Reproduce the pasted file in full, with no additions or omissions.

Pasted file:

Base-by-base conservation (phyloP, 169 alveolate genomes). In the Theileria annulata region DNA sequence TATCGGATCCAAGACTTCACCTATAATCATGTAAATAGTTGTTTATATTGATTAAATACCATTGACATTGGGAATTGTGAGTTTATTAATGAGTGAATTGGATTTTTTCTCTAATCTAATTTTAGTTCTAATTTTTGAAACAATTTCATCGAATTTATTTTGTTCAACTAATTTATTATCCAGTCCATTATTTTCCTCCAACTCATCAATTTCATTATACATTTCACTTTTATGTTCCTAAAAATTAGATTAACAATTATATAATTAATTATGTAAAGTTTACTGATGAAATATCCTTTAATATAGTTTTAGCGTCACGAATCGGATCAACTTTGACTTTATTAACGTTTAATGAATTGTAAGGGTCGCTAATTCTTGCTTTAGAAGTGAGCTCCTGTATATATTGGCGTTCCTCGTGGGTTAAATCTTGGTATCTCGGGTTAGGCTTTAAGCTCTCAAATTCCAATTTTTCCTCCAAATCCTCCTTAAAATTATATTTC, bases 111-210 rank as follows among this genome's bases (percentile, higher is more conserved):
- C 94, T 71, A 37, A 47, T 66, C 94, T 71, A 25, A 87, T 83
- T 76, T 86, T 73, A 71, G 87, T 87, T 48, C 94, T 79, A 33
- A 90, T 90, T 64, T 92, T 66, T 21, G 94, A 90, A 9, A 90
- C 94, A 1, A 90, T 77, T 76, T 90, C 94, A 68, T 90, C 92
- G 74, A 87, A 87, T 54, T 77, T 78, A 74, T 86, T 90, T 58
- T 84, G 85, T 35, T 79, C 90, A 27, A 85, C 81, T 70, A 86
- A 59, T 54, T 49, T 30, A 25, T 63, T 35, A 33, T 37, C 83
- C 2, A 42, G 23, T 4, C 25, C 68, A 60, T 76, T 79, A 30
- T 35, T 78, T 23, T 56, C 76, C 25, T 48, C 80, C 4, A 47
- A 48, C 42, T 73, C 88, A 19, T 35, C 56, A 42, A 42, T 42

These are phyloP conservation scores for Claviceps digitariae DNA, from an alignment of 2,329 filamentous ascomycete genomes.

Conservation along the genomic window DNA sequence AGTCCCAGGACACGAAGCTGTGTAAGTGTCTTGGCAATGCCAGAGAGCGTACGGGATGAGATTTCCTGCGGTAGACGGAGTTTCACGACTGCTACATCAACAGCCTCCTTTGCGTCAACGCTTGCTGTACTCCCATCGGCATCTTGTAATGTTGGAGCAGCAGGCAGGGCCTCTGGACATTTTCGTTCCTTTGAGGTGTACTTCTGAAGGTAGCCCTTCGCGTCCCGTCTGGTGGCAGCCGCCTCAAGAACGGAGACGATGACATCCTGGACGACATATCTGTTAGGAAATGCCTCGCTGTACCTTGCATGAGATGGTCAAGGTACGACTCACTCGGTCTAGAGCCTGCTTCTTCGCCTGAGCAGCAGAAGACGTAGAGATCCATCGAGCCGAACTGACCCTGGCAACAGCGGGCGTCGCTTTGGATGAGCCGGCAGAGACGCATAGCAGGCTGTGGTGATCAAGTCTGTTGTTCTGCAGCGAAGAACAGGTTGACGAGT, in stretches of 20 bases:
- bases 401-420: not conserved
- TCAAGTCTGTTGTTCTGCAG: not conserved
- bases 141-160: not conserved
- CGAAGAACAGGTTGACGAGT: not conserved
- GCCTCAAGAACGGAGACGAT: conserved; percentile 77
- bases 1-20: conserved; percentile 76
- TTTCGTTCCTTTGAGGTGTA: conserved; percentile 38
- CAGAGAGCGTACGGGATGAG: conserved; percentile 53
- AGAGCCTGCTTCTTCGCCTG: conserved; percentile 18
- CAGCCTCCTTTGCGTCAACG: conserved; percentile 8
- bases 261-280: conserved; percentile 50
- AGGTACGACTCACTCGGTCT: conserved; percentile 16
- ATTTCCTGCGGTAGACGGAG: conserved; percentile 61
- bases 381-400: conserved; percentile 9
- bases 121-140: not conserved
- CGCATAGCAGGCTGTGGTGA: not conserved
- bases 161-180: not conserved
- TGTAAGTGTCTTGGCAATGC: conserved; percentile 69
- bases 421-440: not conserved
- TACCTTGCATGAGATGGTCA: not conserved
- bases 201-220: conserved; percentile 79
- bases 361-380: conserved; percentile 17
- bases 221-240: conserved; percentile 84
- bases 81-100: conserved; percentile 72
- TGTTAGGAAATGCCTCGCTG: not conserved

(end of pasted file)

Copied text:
Base-by-base conservation (phyloP, 169 alveolate genomes). In the Theileria annulata region DNA sequence TATCGGATCCAAGACTTCACCTATAATCATGTAAATAGTTGTTTATATTGATTAAATACCATTGACATTGGGAATTGTGAGTTTATTAATGAGTGAATTGGATTTTTTCTCTAATCTAATTTTAGTTCTAATTTTTGAAACAATTTCATCGAATTTATTTTGTTCAACTAATTTATTATCCAGTCCATTATTTTCCTCCAACTCATCAATTTCATTATACATTTCACTTTTATGTTCCTAAAAATTAGATTAACAATTATATAATTAATTATGTAAAGTTTACTGATGAAATATCCTTTAATATAGTTTTAGCGTCACGAATCGGATCAACTTTGACTTTATTAACGTTTAATGAATTGTAAGGGTCGCTAATTCTTGCTTTAGAAGTGAGCTCCTGTATATATTGGCGTTCCTCGTGGGTTAAATCTTGGTATCTCGGGTTAGGCTTTAAGCTCTCAAATTCCAATTTTTCCTCCAAATCCTCCTTAAAATTATATTTC, bases 111-210 rank as follows among this genome's bases (percentile, higher is more conserved):
- C 94, T 71, A 37, A 47, T 66, C 94, T 71, A 25, A 87, T 83
- T 76, T 86, T 73, A 71, G 87, T 87, T 48, C 94, T 79, A 33
- A 90, T 90, T 64, T 92, T 66, T 21, G 94, A 90, A 9, A 90
- C 94, A 1, A 90, T 77, T 76, T 90, C 94, A 68, T 90, C 92
- G 74, A 87, A 87, T 54, T 77, T 78, A 74, T 86, T 90, T 58
- T 84, G 85, T 35, T 79, C 90, A 27, A 85, C 81, T 70, A 86
- A 59, T 54, T 49, T 30, A 25, T 63, T 35, A 33, T 37, C 83
- C 2, A 42, G 23, T 4, C 25, C 68, A 60, T 76, T 79, A 30
- T 35, T 78, T 23, T 56, C 76, C 25, T 48, C 80, C 4, A 47
- A 48, C 42, T 73, C 88, A 19, T 35, C 56, A 42, A 42, T 42

These are phyloP conservation scores for Claviceps digitariae DNA, from an alignment of 2,329 filamentous ascomycete genomes.

Conservation along the genomic window DNA sequence AGTCCCAGGACACGAAGCTGTGTAAGTGTCTTGGCAATGCCAGAGAGCGTACGGGATGAGATTTCCTGCGGTAGACGGAGTTTCACGACTGCTACATCAACAGCCTCCTTTGCGTCAACGCTTGCTGTACTCCCATCGGCATCTTGTAATGTTGGAGCAGCAGGCAGGGCCTCTGGACATTTTCGTTCCTTTGAGGTGTACTTCTGAAGGTAGCCCTTCGCGTCCCGTCTGGTGGCAGCCGCCTCAAGAACGGAGACGATGACATCCTGGACGACATATCTGTTAGGAAATGCCTCGCTGTACCTTGCATGAGATGGTCAAGGTACGACTCACTCGGTCTAGAGCCTGCTTCTTCGCCTGAGCAGCAGAAGACGTAGAGATCCATCGAGCCGAACTGACCCTGGCAACAGCGGGCGTCGCTTTGGATGAGCCGGCAGAGACGCATAGCAGGCTGTGGTGATCAAGTCTGTTGTTCTGCAGCGAAGAACAGGTTGACGAGT, in stretches of 20 bases:
- bases 401-420: not conserved
- TCAAGTCTGTTGTTCTGCAG: not conserved
- bases 141-160: not conserved
- CGAAGAACAGGTTGACGAGT: not conserved
- GCCTCAAGAACGGAGACGAT: conserved; percentile 77
- bases 1-20: conserved; percentile 76
- TTTCGTTCCTTTGAGGTGTA: conserved; percentile 38
- CAGAGAGCGTACGGGATGAG: conserved; percentile 53
- AGAGCCTGCTTCTTCGCCTG: conserved; percentile 18
- CAGCCTCCTTTGCGTCAACG: conserved; percentile 8
- bases 261-280: conserved; percentile 50
- AGGTACGACTCACTCGGTCT: conserved; percentile 16
- ATTTCCTGCGGTAGACGGAG: conserved; percentile 61
- bases 381-400: conserved; percentile 9
- bases 121-140: not conserved
- CGCATAGCAGGCTGTGGTGA: not conserved
- bases 161-180: not conserved
- TGTAAGTGTCTTGGCAATGC: conserved; percentile 69
- bases 421-440: not conserved
- TACCTTGCATGAGATGGTCA: not conserved
- bases 201-220: conserved; percentile 79
- bases 361-380: conserved; percentile 17
- bases 221-240: conserved; percentile 84
- bases 81-100: conserved; percentile 72
- TGTTAGGAAATGCCTCGCTG: not conserved